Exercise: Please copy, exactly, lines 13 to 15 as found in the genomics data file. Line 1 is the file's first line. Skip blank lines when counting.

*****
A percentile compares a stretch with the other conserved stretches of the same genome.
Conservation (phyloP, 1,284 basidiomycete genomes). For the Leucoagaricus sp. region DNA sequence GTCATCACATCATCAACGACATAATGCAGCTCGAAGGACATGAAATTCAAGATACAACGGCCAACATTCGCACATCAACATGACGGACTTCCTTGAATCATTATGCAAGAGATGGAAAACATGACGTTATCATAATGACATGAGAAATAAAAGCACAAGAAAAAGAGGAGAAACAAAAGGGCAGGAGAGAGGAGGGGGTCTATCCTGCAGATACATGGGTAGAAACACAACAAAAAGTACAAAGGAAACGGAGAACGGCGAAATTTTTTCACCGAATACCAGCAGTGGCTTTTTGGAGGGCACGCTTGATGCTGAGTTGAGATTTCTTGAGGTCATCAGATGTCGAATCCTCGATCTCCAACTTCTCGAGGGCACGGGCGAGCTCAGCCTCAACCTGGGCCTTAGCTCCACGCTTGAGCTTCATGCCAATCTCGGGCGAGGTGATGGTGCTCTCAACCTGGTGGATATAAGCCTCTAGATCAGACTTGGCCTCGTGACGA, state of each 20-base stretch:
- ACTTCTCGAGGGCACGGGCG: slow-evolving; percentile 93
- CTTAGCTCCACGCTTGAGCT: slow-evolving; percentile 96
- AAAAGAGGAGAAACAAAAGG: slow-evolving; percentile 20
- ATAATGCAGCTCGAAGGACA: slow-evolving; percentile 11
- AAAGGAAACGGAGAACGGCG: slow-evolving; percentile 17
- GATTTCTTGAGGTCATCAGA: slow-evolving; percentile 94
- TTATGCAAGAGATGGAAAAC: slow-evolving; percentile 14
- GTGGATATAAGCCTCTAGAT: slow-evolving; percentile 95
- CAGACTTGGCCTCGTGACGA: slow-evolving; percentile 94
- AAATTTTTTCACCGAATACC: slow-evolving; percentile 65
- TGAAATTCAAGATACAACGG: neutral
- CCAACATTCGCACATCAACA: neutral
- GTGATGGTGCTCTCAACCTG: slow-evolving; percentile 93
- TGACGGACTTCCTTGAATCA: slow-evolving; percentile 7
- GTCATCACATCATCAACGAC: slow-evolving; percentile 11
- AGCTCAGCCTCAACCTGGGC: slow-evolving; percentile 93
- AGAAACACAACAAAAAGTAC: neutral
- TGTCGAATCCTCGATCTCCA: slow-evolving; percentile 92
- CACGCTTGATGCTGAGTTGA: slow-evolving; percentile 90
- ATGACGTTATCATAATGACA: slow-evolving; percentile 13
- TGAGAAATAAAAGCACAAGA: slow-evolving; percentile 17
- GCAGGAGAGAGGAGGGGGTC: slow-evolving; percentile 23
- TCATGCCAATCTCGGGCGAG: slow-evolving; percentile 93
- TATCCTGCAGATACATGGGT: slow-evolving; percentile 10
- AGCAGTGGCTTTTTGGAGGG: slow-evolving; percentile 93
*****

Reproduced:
- TGAAATTCAAGATACAACGG: neutral
- CCAACATTCGCACATCAACA: neutral
- GTGATGGTGCTCTCAACCTG: slow-evolving; percentile 93